Belief, like faith, is associated with our understanding. It is about the rational, intellectual side of the human mind. Belief, however, is not blind faith. Quite the opposite; we come to believe or to have true faith through the disciplined use of our understanding. It is an intellectual process involving a rational sight of truth—whether it be a natural truth about physics or a spiritual truth about the incarnation. For example, after thinking about a point someone has made, and seeing the truth contained in the person’s comments, we might say, “I believe you have a point there,” or “I see what you mean.” The opening words of Luke, then, with so many references to “belief” indicate that this gospel will focus on the opening of the intellect, and the deepening of the understanding. In fact, it is in Luke where we read the words, “He opened their understanding” (Luke 24:45). 3

The opening verses of Luke contain several words and phrases that suggest the intellect. As we have already pointed out, verse 1 speaks about those things that are “most surely believed.” In verse 2, the author of Luke speaks about “those who from the beginning were eyewitnesses” (Luke 1:2). In the Word, terms that refers to the “eyes,” or “vision,” or “sight” represent inner vision, or the lack of it. In common speech, the expressions “Now I understand,” and “Now I see” are synonymous. We also say, “None are so blind as they who will not see,” “Look on the bright side,” and “That was a real ‘eye-opening’ experience.” In each case, we are using physical imagery to describe mental and spiritual conditions. That’s why the term “eye-witnesses” in this verse signifies some aspect of the understanding. Then, in verse 3 the author tells us that he “had perfect understanding” (Luke 1:3). 4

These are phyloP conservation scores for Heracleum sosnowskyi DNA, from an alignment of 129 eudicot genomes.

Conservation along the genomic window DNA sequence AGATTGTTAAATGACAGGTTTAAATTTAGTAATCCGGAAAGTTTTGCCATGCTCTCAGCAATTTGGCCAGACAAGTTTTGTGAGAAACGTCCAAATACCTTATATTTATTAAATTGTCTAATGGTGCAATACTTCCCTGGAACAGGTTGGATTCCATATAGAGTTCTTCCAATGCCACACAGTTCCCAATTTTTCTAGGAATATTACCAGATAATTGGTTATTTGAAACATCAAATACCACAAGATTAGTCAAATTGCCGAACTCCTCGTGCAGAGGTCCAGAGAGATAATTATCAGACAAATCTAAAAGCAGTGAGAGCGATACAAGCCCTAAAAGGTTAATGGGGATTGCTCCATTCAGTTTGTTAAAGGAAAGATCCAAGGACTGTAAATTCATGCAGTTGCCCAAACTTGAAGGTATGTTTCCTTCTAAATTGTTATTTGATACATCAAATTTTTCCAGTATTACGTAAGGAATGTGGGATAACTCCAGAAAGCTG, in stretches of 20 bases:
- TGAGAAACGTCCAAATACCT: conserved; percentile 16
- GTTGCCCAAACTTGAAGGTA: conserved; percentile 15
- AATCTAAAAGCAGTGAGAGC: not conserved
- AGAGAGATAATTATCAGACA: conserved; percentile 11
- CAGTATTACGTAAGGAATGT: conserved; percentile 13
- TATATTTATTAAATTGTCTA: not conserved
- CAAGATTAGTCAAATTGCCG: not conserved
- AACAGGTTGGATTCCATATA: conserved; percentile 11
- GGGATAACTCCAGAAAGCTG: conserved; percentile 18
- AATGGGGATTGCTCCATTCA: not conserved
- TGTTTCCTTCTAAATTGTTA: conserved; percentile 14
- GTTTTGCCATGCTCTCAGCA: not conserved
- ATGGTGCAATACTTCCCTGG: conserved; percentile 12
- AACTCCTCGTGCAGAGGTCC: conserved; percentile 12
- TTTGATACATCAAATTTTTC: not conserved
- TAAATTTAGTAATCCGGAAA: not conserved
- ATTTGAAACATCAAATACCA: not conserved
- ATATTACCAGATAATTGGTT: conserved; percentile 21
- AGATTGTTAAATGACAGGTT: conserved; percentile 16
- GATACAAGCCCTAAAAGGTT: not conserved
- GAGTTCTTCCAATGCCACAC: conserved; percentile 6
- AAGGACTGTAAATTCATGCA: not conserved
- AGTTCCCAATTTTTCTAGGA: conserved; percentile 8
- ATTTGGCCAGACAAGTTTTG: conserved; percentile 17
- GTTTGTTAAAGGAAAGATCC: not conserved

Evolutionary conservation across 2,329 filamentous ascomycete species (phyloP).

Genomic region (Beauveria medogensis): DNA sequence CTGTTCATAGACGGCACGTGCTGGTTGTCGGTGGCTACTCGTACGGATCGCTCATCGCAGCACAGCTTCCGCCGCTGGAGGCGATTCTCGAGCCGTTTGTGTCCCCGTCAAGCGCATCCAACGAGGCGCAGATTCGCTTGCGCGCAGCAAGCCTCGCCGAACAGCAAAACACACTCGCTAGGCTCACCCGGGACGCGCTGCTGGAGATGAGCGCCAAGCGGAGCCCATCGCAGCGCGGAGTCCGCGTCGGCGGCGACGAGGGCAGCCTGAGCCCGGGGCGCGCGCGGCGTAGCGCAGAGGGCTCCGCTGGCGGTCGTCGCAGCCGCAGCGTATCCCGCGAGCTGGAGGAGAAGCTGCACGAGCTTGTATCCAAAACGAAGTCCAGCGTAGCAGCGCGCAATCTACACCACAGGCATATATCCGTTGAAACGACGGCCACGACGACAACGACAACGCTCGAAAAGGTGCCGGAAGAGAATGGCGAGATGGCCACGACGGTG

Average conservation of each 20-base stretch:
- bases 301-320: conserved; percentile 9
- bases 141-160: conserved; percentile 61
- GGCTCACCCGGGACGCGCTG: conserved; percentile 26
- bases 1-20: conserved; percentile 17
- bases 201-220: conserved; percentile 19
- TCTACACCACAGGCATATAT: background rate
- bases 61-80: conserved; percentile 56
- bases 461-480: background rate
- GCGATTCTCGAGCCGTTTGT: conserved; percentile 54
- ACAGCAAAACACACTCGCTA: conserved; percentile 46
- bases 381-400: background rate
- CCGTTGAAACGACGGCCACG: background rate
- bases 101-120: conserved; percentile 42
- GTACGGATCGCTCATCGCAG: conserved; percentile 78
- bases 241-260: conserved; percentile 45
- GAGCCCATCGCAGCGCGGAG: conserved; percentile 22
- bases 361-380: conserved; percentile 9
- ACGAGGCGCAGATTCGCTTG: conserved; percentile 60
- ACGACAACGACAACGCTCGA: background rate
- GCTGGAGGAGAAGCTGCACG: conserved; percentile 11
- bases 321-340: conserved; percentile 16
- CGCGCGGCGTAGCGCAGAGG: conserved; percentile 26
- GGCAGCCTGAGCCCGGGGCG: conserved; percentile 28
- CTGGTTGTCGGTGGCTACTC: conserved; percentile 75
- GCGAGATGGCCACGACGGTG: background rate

In our study of Matthew and Mark, we noted the importance of the first and last words of each gospel. We pointed out that the opening and closing words provide the key to the leading message in that gospel. Glancing ahead to the conclusion of Luke we find that the last words are, “And they worshipped Him, and returned to Jerusalem with great joy, and were continually in the temple praising and blessing God” (Luke 24:53). Here the references to “Jerusalem” and “temple” indicate that we are dealing with the human intellect, the level of the mind that is involved in thoughts and reasons rather than emotions and feelings. This is because the correspondence of the word “Jerusalem” is with matters of learning, teaching, doctrine and instruction. The people went to Jerusalem to learn about the truths of faith. 5